Resilience. A Romanian translation of the Connor Davidson Resilience Scale (CD-RISC 10) was used to measure adolescents’ resilience [58]. This self-report scale comprises ten items, rated on a 5-point Likert scale, from 1 (not true at all) to 5 (true nearly all the time). An example of one of the items is “I am able to adapt when changes occur”. The value of Cronbach’s alpha was 0.84.
Internalizing problems. A Romanian translation of the Strengths and Difficulties Questionnaire (SDQ) was used to assess the students’ perceived strengths and difficulties [59]. This self-report scale consists of 25 items, organized in 5 dimensions, with five items in each dimension. There is the conduct problems scale, hyperactivity scale, emotional problems scale, peer relationships problems scale, and prosocial behavior scale. These five dimensions can be organized into three supra-ordinated factors: internalizing problems (10 items, addressing emotional symptoms with items such as “I worry a lot”, and peer relationship problems with items such as “I am usually on my own. I generally play alone or keep to myself”); externalizing problems (10 items, addressing conduct problems with items such as “I get very angry and often lose my temper,” and hyperactivity with items such as “I am restless, I cannot stay still for long”); and prosocial behavior scale (5 items, with items such as “I try to be nice to other people. I care about their feelings”). For the present study, only the internalizing problems dimension was used. All items were rated on a 3-point Likert scale from 1 (not true) to 3 (certainly true). In the present study, Cronbach’s alpha indices for the internalizing problems factor was 0.62.

2.4. Data Analytic Approach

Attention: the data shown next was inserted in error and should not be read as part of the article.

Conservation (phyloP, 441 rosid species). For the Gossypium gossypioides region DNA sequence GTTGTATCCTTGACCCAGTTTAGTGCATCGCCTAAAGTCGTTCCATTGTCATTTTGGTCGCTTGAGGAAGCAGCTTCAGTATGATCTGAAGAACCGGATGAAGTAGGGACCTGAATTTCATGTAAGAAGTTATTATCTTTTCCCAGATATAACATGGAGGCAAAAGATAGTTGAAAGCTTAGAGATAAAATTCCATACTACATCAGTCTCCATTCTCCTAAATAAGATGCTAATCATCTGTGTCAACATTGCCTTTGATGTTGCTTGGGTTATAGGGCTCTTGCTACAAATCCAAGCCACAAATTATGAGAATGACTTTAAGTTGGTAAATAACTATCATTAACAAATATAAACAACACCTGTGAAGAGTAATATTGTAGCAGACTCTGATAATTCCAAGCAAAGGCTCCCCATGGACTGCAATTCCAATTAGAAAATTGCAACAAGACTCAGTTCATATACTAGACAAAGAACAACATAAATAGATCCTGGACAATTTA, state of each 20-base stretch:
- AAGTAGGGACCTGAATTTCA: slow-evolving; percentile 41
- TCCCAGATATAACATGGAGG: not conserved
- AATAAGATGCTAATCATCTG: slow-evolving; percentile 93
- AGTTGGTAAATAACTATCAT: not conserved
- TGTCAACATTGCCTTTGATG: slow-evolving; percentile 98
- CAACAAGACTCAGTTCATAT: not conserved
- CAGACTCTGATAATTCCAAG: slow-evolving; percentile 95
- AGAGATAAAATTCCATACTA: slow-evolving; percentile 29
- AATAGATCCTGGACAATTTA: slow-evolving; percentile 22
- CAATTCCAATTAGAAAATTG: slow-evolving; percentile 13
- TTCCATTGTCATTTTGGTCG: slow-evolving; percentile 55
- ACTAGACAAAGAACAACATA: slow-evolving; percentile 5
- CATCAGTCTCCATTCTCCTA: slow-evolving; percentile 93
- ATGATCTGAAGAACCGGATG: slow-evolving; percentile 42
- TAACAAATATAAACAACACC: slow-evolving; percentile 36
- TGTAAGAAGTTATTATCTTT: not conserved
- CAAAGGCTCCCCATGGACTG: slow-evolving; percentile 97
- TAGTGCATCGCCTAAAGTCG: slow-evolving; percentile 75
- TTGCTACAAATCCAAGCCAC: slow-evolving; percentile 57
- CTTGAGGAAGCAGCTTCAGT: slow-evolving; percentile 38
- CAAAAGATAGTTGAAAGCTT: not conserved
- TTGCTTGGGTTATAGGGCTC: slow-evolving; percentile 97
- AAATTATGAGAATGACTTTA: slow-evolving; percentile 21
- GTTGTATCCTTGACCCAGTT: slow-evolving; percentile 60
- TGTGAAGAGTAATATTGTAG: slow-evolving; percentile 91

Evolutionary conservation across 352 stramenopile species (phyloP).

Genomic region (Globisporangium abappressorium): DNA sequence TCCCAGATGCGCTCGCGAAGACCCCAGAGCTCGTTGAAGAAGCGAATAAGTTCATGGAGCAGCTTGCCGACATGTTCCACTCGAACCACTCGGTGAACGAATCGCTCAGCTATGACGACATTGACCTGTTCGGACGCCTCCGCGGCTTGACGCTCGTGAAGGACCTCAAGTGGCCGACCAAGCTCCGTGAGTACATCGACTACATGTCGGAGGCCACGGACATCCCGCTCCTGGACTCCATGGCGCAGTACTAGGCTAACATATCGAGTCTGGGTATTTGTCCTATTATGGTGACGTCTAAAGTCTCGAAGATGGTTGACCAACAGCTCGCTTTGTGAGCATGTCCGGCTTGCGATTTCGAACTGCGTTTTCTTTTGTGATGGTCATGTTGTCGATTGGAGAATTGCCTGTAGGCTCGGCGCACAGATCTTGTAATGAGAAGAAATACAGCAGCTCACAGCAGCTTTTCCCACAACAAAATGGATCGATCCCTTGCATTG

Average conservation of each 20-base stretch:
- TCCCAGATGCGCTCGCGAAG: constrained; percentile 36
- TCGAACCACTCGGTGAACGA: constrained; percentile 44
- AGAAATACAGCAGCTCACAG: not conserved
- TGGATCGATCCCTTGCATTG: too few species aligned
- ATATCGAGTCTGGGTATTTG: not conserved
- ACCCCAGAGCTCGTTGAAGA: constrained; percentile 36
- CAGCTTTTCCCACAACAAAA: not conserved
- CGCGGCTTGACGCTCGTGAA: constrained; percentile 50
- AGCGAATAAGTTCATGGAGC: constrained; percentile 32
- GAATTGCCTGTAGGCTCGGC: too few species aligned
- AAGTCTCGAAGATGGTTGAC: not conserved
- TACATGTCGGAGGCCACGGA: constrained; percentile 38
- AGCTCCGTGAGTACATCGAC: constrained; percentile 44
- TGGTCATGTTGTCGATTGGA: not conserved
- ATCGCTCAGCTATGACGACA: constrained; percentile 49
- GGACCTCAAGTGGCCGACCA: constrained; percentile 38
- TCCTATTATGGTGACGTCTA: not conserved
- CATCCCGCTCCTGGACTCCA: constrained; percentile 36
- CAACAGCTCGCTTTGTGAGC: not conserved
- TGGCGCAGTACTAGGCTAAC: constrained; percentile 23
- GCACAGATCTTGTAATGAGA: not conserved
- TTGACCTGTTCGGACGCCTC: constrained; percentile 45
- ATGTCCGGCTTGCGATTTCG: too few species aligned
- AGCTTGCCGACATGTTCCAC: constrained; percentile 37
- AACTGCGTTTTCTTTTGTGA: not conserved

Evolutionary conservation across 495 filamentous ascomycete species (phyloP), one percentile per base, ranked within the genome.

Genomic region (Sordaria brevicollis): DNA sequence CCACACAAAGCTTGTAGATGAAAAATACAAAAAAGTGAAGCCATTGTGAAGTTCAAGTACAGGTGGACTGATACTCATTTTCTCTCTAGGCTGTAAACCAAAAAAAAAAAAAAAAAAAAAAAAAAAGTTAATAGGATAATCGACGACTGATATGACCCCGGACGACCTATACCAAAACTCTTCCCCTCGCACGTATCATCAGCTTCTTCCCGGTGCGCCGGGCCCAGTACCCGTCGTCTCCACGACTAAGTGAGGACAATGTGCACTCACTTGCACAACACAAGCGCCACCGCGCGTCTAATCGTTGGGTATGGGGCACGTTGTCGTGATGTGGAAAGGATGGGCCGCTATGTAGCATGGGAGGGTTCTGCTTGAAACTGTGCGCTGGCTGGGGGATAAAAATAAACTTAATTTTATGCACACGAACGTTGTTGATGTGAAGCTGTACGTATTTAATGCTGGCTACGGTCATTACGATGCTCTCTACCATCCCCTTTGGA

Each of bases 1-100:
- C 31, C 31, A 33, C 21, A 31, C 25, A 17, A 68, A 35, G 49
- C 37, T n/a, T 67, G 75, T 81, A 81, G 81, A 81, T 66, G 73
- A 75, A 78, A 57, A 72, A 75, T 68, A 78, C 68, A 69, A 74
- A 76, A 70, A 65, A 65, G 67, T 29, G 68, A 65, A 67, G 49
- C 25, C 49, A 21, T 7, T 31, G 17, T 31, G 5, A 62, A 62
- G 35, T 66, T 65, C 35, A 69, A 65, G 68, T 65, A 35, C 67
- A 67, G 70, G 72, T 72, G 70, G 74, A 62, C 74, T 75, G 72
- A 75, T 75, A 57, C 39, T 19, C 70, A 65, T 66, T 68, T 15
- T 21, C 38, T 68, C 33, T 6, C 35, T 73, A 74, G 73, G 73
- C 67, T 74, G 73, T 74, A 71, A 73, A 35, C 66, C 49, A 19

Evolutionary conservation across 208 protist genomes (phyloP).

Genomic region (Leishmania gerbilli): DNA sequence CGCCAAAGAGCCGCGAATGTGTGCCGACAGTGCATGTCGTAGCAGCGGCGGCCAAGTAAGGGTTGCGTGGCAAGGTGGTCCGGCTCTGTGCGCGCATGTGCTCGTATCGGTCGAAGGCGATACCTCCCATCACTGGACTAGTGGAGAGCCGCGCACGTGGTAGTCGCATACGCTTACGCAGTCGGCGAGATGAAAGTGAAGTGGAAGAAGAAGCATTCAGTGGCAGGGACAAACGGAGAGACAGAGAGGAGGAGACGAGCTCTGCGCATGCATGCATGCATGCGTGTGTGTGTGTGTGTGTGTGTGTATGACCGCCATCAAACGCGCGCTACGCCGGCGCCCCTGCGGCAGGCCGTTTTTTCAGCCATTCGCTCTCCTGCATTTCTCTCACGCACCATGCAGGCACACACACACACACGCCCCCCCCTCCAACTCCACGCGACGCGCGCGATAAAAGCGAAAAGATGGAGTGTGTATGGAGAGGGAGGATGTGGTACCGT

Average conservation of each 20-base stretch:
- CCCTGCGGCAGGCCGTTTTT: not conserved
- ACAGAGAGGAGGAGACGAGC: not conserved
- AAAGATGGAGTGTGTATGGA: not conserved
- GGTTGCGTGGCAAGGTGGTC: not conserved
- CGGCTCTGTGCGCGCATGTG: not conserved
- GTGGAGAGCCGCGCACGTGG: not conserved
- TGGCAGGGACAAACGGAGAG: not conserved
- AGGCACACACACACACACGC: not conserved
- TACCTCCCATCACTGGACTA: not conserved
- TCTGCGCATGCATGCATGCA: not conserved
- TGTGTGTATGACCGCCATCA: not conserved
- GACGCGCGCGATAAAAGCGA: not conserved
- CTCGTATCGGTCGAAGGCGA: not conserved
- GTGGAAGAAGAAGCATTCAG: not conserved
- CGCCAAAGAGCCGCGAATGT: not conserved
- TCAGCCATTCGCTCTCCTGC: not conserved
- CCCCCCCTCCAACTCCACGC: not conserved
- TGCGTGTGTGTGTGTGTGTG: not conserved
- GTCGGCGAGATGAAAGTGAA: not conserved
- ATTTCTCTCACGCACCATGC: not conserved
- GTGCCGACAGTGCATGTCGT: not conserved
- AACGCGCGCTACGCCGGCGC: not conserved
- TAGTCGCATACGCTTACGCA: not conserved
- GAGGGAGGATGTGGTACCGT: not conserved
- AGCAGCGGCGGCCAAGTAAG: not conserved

First, we conducted preliminary analyses consisting of descriptive statistics and correlations between the study’s main variables using IBM SPSS 26. Then, the mediational analyses were conducted using the macro PROCESS 3.5 in SPSS, Model 4 with one predictor, one criteria, and one mediator. PROCESS is a free tool for SPSS and SAS that integrates several statistical approaches from validated statistical tools (e.g., SOBEL, MODMED). A mediation analysis aims to specify the degree to which one predictor/independent/causal variable influences one criteria/dependent variable via one or more mediator variables [60]. We used 5000 bootstrapped samples, and biases were corrected at 95% confidence intervals (CI) to calculate the indirect effect of the mediating variable on the relationship between the predictor and the criteria. If the CI of the indirect effect does not include zero, it indicates that the indirect effect is significant at p < 0.05 [61]. The total effect © shows the total influence of the predictor on the criteria, and the direct effect (c′) illustrates the influence of the predictor on the criteria when the effect of the mediating variable is controlled [60]. In our proposed models, the five dimensions of SEL were each considered, in turn, the predictors, while the internalizing problems constituted the criteria, and resilience the mediator.

3. Results

3.1. Sample Characteristics

On average, the results depicted in Table 1 show that the participants obtained high scores on SEL dimensions and resilience, which suggests that the adolescents had high abilities to comprehend and manage their emotions, as well as to interact well with their peers. More precisely, they easily asked for and offered help, as well as communicated and collaborated with others. The high resilience score suggests their high adaptability when facing stressful events. However, the adolescents’ moderate scores on internalizing problems suggest they had difficulties in dealing with challenging emotions and situations.

3.2. Preliminary Analyses

Table 1 depicts the means, standard deviations, and correlations for the study’s variables. In general, the means were medium for SEL dimensions (self-awareness, self-management, social awareness, relationship skills, and responsible decision-making) and resilience, while for internalizing problems they were relatively low. All SEL dimensions (self-awareness, self-management, social awareness, relationship skills, and responsible decision-making) were positively associated with resilience. Four dimensions (self-awareness, self-management, relationship skills, and responsible decision-making) were negatively associated with internalizing problems. Resilience was negatively associated with internalizing problems.

3.3. Main Analyses

3.3.1. Path Analysis. The Total Effect of SEL Dimensions on Internalizing Problems

SEL Self-awareness negatively correlated with internalizing problems (r = −0.21, p < 0.001), And the total effect of self-awareness on internalizing problems was also negative and statistically significant (c1 = −0.15, p < 0.001).